In 1981, 17 wild macaque monkeys from South East Asia were sold to a laboratory in Silver Spring, Maryland. A man named Edward Taub was studying how their brains and muscles worked when various nerves were cut off. He hired a man named Alex Pacheco, the founder of the People for the Ethical Treatment of Animals (PETA), who worked as undercover spy. He took several photos, documented several videos, and took notes on how none of these animals were given even minimal veterinary care. Primates were so hungry that they were eating each other, and eventually, the skin off their own hands. Some of them were kept in metal rings, locked in uncomfortable positions for days at a time (The Silver Spring Monkeys, n.d.). It was very sad. After he shared all of this with the police, the Silver Spring Lab was raided, the first time a raid against an animal laboratory occurred. Pacheco then released these images to the Washington Post, whose influence in the media allowed these photos to spread like wildfire. Everyone who subscribed to the Washington Post could read about the disgusting conditions that these primates had to live in. This catalyzed the general public to work together with PETA to create an Amendment to the Animal Welfare Act (Legislative History of the Animal Welfare Act, n.d.). While prior to this amendment, primates were not considered laboratory animals, and were not given mandatory welfare requirements. This amendment of 1985 now protects all primates from inhumane conditions, as well as providing minimum welfare standards (Legislative History of the Animal Welfare Act, n.d.).
The Current State of the Reform of Animal Legislation
As of 2017, many states and countries around the world are becoming more aware of animal welfare. The Animal Welfare Act as of 2017 now encompasses many more animals than it did in 1985, including exotic species. While magazines and books are classical methods of dispersing knowledge, I believe that the internet has expanded to the point where it plays a much more influential role than hard texts. The internet allows anyone with access, to read, share, and learn about how different animals are being treated around the world. This allows anyone who is interested, to get participated. The internet has provided easier access to not only know issues in Animal Welfare, but just as equally important, what happened before. One thing that is consistently repeated however, is the influence of different media technologies to spark emotional interest in the public, a strategic method to catalyze reform in animal welfare.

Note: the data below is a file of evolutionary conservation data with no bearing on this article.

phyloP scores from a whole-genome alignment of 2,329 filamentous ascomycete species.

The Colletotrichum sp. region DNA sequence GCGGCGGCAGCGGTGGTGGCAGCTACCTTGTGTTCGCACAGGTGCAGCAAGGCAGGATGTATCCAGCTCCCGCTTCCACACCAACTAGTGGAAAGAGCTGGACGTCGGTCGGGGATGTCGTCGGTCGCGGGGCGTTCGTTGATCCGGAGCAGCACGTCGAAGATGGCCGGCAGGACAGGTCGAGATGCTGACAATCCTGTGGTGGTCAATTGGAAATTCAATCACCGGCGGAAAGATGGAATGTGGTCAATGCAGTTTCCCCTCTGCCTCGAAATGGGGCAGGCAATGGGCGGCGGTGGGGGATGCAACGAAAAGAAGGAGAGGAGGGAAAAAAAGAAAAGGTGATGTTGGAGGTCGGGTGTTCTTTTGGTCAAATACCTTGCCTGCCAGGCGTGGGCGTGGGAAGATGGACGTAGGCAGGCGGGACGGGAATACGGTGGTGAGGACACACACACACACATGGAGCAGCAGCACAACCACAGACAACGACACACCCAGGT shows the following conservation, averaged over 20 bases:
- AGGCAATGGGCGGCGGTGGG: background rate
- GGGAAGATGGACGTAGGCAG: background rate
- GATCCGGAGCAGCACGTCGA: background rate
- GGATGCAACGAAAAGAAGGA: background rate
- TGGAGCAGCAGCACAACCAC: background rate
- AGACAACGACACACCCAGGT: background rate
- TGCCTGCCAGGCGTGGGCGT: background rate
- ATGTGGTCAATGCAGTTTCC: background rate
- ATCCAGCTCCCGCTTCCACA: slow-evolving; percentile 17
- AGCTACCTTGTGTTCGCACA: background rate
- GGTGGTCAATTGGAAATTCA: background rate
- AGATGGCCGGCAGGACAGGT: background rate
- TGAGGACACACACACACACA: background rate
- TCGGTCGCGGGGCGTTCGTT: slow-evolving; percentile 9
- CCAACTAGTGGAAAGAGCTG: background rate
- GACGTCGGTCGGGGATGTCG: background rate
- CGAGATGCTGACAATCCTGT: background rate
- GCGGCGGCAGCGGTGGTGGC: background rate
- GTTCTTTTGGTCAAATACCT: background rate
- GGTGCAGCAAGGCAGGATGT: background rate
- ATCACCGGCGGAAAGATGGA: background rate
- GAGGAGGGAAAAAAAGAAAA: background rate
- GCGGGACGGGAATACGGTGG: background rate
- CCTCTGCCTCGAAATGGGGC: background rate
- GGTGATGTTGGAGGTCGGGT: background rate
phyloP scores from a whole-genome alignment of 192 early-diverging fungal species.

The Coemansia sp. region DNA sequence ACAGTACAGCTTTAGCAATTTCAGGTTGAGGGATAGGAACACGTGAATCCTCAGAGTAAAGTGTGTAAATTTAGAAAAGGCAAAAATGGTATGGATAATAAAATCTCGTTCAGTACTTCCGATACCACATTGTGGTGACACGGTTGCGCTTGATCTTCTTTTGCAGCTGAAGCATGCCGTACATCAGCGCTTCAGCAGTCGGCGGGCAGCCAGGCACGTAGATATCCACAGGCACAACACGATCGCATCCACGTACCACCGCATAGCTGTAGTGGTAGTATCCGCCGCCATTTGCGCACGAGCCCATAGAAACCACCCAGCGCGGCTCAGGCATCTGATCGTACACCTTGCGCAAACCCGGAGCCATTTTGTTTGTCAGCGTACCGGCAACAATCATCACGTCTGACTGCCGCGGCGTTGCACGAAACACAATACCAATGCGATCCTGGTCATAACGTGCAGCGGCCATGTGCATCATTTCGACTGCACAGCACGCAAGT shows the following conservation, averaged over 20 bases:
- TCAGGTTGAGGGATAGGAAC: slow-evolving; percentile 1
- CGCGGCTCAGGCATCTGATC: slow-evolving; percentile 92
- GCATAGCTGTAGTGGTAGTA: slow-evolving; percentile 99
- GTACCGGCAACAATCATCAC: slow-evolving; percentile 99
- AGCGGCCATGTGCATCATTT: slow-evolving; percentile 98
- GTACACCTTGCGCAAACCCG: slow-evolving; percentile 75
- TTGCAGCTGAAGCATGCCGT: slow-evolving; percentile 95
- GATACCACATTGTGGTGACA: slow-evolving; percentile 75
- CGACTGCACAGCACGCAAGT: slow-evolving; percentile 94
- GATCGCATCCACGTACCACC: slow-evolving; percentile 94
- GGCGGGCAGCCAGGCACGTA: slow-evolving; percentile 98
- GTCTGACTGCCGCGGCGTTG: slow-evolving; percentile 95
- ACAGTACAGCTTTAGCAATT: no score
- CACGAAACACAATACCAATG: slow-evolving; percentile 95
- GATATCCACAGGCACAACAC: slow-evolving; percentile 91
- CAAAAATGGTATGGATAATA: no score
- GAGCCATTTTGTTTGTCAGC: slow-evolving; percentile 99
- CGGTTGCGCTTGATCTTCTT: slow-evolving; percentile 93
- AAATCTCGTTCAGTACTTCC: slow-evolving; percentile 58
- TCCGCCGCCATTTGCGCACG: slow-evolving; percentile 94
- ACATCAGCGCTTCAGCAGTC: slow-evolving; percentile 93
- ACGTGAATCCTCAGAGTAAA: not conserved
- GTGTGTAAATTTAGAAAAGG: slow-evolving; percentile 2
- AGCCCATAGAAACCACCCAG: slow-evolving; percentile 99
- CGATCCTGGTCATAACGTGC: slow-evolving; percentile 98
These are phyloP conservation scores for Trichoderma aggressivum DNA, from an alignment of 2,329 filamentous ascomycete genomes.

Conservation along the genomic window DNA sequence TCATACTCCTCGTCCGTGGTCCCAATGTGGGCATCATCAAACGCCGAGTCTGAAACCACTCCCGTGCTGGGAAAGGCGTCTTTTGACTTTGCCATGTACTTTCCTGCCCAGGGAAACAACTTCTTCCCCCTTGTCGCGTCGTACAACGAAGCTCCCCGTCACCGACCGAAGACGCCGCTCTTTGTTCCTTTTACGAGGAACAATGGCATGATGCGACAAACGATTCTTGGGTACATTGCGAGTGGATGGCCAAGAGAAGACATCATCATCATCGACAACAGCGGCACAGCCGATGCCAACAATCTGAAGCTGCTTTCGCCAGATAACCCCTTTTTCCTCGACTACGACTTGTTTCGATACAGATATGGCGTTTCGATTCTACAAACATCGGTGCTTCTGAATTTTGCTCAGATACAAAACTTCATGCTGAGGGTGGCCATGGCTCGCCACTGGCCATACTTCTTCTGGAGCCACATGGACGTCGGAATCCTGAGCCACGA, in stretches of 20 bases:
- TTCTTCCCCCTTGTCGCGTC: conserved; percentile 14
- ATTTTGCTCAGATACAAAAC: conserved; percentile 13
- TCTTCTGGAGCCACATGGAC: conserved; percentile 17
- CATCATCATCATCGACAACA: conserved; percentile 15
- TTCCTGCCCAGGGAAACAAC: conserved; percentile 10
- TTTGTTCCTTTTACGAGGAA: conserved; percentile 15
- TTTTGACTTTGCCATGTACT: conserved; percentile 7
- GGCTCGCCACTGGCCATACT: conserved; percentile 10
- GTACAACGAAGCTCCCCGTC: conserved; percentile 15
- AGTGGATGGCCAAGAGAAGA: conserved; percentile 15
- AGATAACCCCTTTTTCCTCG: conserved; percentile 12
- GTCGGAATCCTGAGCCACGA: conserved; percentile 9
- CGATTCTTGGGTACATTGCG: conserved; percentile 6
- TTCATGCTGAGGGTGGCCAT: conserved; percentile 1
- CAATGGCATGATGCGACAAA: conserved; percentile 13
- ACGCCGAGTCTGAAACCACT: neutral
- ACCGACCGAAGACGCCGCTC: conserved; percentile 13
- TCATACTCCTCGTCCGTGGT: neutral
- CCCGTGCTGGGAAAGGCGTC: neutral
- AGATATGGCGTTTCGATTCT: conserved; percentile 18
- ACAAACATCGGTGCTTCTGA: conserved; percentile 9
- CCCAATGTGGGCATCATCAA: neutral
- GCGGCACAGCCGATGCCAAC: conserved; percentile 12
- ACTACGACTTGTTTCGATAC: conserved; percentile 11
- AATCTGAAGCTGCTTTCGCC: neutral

In addition to social media applications, the ability to easily stream documentaries is a modern innovation. According to an article from Fortune Magazine, the documentary Black Fish sparked a massive movement regarding the welfare of captive marine mammals at Sea World. Similar to past historical events, Black Fish worked by documenting real events, depicting Sea World’s cruel treatment of whales. This documentary became highly publicized through different mediums, such as Twitter and Facebook, effectively triggering the public. It is also important to note that one factor that led to its success was that it was on Netflix, a highly commercialized and popular streaming application. This made it simple for anyone with Netflix to watch. Before, people would have to watch the film at a theater, or go out and find a place to rent it from. Because of the readiness of accessing the film, more people became aware of this film in a short amount of time. In addition to documentaries, lectures and talks from famous people are also more readily available, providing public access to valuable knowledge in the topic.
Three examples of media being used as a platform to reform legislation of animal welfare across time, were the magazine published by Life, Rachel Carlson’s book, Silent Spring, and the Washington Post’s article on the Silver Spring Monkeys. These three examples have influenced legislation regarding animal welfare. Rachel Carlson’s book implemented a ban on DDT for the sake of the animals, the Life magazine implemented the early form of the Animal Welfare Act, and the Washington Post Newspaper article on the Silver Springs Monkey’s amended the Animal Welfare Act to also include primates. Now, with the innovation of the internet, similar events have been documented and easily dispersed, such as the documentary Black Fish. While different mediums have been used throughout history to ignite public interest, they have inevitably catalyzed the reform of laws in Animal Welfare.